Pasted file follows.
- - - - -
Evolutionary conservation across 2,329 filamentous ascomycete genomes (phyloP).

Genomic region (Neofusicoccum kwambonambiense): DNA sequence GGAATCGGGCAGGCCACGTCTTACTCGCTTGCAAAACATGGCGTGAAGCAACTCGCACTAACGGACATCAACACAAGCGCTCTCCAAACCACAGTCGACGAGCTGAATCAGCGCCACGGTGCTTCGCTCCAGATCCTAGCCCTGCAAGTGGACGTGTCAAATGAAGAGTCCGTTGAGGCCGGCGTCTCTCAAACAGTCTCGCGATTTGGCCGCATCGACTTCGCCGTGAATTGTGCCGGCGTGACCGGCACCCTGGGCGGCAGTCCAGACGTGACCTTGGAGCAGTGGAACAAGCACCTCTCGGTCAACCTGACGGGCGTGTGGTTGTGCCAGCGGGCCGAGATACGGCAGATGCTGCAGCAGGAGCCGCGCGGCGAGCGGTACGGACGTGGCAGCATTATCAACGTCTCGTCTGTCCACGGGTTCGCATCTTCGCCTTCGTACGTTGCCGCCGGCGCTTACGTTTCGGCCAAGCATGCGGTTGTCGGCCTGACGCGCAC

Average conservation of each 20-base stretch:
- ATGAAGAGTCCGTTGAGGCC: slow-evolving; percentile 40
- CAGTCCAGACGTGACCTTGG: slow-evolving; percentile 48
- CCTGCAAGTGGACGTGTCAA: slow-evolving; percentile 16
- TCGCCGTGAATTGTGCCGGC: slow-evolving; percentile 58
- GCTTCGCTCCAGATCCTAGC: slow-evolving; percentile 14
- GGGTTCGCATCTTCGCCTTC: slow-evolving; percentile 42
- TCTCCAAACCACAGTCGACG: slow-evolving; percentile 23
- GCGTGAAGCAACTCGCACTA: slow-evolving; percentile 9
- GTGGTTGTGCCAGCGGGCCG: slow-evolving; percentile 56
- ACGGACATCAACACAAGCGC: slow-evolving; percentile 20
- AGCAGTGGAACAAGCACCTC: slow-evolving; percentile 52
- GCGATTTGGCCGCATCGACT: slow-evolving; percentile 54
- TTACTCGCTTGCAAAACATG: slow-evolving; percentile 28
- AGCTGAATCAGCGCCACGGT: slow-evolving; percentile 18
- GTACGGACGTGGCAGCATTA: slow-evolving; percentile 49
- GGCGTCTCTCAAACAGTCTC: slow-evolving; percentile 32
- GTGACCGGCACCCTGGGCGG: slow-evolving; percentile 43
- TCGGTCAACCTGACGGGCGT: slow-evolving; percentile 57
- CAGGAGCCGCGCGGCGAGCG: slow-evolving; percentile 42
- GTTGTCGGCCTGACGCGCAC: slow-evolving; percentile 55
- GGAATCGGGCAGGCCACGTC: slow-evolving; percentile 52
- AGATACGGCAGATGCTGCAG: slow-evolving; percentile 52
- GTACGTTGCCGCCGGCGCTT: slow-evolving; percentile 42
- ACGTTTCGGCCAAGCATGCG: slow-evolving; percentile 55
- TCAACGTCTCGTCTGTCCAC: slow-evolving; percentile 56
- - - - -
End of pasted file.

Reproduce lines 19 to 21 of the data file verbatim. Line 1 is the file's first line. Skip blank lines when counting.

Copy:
- GGCGTCTCTCAAACAGTCTC: slow-evolving; percentile 32
- GTGACCGGCACCCTGGGCGG: slow-evolving; percentile 43
- TCGGTCAACCTGACGGGCGT: slow-evolving; percentile 57